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Sturv Tafvherd
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In my opinion, even if you are able to put yourself in a "vacuum" -- that is, free of influence of other games -- most of the ideas you'll come up will be things that many others would already have explored; some might even already be published games.

It's like saying that you'll go and discover a new island on a world that is covered by hundreds of satellites. Sure, there's a rare chance for it; but most of the islands you'll "discover" will probably already have a bed&breakfast on it. (Speaking in hyperbole here, but you catch my drift.)


That said, why not save yourself the time, play existing games, learn from other people's experiences from it, and just improve on existing ideas?
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Eduardo Baraf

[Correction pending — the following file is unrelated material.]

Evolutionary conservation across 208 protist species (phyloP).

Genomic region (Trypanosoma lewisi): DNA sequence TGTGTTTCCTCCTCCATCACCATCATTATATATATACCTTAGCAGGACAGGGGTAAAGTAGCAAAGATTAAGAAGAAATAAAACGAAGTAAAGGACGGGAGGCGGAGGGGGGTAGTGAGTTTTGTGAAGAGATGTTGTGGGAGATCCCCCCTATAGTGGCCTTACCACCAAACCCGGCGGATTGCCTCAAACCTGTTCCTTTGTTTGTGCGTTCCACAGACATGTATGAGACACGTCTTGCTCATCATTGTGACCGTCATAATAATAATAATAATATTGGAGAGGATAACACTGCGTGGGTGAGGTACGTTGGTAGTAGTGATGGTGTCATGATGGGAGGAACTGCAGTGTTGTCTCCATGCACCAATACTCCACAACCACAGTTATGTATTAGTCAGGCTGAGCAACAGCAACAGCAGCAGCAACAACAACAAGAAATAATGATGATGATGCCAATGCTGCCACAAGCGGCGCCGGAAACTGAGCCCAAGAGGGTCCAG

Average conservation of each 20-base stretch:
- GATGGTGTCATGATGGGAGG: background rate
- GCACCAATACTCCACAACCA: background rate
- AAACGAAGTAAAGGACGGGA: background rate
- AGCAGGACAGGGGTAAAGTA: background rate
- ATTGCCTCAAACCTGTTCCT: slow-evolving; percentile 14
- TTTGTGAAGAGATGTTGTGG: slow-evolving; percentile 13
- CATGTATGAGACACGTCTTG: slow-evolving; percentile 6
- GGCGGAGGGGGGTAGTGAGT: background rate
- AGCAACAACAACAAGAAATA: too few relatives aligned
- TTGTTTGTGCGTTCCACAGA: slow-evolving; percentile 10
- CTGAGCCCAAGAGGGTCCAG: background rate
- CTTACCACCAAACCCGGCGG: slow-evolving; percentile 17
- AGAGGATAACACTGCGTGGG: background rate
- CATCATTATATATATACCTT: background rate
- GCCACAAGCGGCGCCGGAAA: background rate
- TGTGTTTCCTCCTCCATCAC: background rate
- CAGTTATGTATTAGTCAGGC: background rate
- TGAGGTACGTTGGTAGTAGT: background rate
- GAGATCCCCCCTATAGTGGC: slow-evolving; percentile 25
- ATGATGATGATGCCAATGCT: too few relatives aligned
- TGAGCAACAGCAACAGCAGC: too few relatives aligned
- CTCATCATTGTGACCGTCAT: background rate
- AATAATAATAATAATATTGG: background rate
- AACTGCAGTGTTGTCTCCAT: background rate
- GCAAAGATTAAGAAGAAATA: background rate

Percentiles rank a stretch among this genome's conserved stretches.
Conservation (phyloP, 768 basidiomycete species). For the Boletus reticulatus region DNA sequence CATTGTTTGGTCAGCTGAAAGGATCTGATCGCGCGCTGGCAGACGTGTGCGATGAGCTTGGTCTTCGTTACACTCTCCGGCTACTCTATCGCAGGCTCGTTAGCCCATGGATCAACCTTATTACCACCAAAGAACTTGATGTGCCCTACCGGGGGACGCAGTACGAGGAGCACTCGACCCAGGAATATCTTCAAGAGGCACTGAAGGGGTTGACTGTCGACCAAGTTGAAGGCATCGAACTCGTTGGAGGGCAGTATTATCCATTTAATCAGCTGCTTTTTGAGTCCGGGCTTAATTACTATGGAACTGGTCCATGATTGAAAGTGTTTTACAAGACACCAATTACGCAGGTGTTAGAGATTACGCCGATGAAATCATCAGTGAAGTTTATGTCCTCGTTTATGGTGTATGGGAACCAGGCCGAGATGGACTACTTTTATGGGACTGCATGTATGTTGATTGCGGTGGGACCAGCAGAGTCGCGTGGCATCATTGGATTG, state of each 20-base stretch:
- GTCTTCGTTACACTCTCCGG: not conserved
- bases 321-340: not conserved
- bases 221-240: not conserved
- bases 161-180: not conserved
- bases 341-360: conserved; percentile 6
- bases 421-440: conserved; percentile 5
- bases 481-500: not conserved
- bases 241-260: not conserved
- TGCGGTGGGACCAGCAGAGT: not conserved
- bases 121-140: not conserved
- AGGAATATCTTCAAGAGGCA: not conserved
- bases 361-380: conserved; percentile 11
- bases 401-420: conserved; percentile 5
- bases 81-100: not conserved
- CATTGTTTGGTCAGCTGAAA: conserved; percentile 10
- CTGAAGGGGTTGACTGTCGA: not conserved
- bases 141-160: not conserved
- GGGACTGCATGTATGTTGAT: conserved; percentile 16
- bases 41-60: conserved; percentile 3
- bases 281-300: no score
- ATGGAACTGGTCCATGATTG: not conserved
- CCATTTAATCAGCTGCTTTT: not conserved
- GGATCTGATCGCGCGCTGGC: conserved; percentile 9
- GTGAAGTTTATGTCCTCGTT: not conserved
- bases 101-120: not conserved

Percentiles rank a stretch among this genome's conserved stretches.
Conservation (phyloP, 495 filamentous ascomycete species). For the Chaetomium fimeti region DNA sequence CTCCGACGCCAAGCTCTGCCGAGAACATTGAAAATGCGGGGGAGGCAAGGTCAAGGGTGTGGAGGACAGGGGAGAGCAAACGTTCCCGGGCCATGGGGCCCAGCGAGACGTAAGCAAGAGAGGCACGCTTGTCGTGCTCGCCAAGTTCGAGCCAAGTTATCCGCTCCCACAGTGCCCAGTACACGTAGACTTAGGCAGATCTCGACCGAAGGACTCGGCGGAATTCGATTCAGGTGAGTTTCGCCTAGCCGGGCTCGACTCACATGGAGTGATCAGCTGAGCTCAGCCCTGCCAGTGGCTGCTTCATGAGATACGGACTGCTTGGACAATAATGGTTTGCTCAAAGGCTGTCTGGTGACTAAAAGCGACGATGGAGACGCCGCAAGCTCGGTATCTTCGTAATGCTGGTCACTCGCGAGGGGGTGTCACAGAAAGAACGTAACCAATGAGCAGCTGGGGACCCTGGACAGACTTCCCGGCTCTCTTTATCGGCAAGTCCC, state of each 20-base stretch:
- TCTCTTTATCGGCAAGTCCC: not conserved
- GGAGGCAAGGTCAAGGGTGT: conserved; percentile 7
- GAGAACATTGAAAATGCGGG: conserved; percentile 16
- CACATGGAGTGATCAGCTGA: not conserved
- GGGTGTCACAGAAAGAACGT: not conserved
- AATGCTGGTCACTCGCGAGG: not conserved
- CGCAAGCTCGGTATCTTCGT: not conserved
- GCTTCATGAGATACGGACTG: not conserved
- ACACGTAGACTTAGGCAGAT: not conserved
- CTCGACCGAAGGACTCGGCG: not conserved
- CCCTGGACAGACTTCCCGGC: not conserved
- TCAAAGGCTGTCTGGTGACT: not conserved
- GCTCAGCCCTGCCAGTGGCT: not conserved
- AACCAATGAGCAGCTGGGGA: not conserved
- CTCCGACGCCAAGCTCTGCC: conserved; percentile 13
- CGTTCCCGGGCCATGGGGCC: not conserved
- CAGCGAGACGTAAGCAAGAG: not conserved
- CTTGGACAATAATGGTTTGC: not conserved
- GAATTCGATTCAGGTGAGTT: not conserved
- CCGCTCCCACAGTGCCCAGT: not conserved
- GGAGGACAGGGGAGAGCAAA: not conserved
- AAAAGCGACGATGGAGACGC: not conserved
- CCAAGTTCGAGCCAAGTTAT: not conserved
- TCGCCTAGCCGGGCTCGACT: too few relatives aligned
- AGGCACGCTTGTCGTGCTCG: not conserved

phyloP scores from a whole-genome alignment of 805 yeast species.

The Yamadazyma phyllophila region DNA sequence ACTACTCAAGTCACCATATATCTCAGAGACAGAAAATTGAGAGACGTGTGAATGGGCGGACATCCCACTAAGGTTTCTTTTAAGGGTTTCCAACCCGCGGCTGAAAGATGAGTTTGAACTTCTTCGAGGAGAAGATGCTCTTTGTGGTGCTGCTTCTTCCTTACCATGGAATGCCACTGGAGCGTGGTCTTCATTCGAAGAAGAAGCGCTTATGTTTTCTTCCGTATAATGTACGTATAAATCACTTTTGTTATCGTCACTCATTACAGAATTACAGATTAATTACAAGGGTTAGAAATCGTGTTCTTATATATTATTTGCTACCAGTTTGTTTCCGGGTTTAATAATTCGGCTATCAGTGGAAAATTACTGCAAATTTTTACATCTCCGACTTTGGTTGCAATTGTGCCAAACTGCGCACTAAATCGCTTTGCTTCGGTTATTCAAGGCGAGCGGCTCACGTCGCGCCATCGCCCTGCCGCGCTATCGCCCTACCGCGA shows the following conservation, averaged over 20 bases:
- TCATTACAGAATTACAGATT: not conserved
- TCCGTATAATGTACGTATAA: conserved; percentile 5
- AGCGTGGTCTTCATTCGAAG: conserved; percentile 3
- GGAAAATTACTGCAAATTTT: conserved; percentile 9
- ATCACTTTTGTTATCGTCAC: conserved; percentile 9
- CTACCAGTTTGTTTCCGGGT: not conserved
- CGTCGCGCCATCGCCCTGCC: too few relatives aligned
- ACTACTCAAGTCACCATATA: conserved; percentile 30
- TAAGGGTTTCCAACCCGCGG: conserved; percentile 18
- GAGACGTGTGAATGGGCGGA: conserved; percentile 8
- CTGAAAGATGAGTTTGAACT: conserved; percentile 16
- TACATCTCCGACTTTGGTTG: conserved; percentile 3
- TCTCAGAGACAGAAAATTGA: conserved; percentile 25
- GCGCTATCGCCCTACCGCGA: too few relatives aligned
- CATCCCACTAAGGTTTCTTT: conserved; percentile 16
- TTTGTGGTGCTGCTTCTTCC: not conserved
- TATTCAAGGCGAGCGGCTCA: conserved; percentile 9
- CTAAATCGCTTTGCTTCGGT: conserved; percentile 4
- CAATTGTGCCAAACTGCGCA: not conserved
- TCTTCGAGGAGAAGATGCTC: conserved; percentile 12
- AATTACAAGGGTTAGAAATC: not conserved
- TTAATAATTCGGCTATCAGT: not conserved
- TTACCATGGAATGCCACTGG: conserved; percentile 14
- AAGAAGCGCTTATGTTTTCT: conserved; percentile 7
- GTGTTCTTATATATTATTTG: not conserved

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To everyone who has commented above - fabulous information. Really in line with my thoughts, considerations.

For me, when developing a video game as a product, which is to say something intended for market, a surprising amount of your success comes down to the Quarles Risk Matrix (names after the CFO who outlined it first to my knowledge).

This is the idea, that any product has a number of risk areas, most of these are applicable to board games as well. For example:

- Team Experience (individual and as a group)
- Technology (slightly less relevant to boardgames)
- Theme/Market (How crazy is the theme, how popular
- Gameplay: Moment to moment (how novel / original is the game)
- Gameplay: F2P/Monetization system (proven?)